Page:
Toshiba may sound more of a washing machine brand than a hard disk drive manufacturer, but the Toshiba N300 line of NAS drives is pretty reliable. Those fed up with the mountain of choices coming from companies specializing in hard drives can simply get a Toshiba N300 and be done with things.
The N300 is in no way inferior to what Western Digital or Seagate offers. It sits nicely in the NAS space, with somewhat varying specifications across a single line of drives. There is also decent capacity range to fit most use cases.
Synology has ventured into the hard drive space but not directly. They have been rebranding and slightly modifying Toshiba drives, resulting in the Synology HAT5300 series of enterprise-scale hard drives.
The HAT5300 series are labeled as enterprise drives with the specifications to match. They will still work fine in consumer and small office NAS, so those willing to pay can take advantage of the top-notch performance.
There are several essential things to note before jumping in and buying the most available hard disk drive you can find for your network attached storage. Most NAS-specific drives vary widely in specifications, even within the same product line.
Buying a specific brand or even series of drives doesn’t guarantee you the best fit for your needs. Because of this, I’ve outlined a few typical use cases and the best hard disk drives that can fit them:
The main aim of your hard drives for home or SOHO NAS use is reliability. Unless you’re a data hoarder, you won’t need massive capacities or blazing fast speeds. You can set backups to run in the background or during idle times.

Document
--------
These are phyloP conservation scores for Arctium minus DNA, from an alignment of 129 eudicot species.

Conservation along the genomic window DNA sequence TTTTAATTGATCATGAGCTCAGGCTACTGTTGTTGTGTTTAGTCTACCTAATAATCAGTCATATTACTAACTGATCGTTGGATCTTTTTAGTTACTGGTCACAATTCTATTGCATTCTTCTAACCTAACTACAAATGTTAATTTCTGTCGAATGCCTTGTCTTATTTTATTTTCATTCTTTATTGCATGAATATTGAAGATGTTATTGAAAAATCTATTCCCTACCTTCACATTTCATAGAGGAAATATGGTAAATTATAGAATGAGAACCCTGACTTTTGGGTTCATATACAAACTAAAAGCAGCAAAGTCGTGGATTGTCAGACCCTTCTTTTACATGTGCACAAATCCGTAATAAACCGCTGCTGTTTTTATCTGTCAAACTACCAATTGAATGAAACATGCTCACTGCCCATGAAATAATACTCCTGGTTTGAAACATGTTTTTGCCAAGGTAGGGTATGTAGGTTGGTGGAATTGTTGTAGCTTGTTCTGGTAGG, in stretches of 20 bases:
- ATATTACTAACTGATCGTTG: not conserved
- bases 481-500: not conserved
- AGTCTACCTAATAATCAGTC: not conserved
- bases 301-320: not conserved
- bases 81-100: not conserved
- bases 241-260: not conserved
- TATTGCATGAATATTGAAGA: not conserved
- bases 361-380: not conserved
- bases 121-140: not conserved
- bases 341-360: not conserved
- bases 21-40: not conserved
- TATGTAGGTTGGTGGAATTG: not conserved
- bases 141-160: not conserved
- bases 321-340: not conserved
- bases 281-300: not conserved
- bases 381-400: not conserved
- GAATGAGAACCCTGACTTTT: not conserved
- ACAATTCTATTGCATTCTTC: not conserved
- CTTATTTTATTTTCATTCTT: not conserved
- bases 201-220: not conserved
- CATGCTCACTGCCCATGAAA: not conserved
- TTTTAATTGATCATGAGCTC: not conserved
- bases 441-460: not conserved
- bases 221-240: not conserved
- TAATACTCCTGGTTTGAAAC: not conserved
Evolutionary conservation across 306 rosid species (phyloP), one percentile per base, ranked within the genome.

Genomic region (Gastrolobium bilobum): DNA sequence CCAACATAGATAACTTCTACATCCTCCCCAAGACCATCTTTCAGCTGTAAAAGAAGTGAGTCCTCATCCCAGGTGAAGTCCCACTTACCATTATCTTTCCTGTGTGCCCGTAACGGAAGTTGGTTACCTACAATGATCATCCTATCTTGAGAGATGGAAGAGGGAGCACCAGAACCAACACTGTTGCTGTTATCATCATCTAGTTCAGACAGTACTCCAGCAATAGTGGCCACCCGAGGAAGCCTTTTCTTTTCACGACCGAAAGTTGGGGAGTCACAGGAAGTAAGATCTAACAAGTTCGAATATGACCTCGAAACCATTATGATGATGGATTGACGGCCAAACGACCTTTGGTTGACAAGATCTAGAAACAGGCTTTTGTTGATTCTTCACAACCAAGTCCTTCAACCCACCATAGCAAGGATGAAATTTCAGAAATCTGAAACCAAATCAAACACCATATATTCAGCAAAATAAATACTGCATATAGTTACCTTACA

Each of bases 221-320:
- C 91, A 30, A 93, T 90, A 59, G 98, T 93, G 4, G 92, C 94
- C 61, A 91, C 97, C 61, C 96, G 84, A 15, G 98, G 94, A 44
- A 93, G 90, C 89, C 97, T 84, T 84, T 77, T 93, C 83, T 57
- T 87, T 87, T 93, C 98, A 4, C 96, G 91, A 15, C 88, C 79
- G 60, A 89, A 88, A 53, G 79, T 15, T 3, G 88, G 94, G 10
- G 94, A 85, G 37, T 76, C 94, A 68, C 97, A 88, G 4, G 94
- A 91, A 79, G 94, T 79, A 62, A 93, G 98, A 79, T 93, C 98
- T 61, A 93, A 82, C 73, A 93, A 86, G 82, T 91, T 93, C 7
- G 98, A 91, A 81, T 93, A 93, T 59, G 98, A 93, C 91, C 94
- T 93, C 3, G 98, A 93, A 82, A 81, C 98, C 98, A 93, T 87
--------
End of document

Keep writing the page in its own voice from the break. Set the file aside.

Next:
NAS hard drives are often difficult to recommend for enthusiasts or prosumers. Most brands increase performance as capacities go up. The middle ground in NAS drives isn’t a popular one – with a few minor exceptions.
In the case of small offices, we need to consider not just price, but capacity. Not all businesses will require large storage spaces, but due to improved performance and reliability, it’s better to consider something above 8TB.
If you’re struggling to choose a hard disk drive due to confusion caused by not knowing bits from bytes, here are some highlights to help. Manufacturers often publish vast lists of specifications, but not all will be vital for everyone.
The key terms you need to understand include:
To give you an idea of how NAS hard disk drive specifications can differ, here’s a chart.
|Seagate IronWolf||Seagate IronWolf Pro||Seagate EXOS||Western Digital Red||Western Digital Red Pro||Western Digital Gold||Toshiba N300||Synology HAT5300|
|Capacities (TB)||1 – 12||4 – 18||1 – 18||2 – 6||2 – 14||1 – 18||4 – 16||4 – 16|
|MTBF||1 million hours||1.2 million hours||2.5 million hours||1 million hours||1 million hours||2 – 2.5 million hours||1- 1.2 million hours||1- 1.2 million hours|
|RPM||5,400 – 7,200||7,200||7,200||5,400||7,200||7,200||7,200||7,200|
|Cache (MB)||64 – 256||256||256||256||64 – 512||128 – 512||128 – 512||128 – 512|
|Write Speed (MB/s)||180 – 210||220 – 260||270||180||180||184 – 269||204 – 274||204 – 274|
|Get It From|
You can technically run a consumer-grade hard disk drive in a network attached storage, but it isn’t ideal. Cheaper consumer hard drives aren’t built for constant access and may not perform well in RAID (Redundant Array of Independent Disks) configurations.
For those who may still retain some confusion, any hard disk drives on this list will work well in a NAS. They are all meant for this purpose, or at the very least, have the necessary characteristics.
With luck, you’ve now selected the best hard drive for your NAS. Next, you can take a look at our NAS setup guide to get you up and running quickly.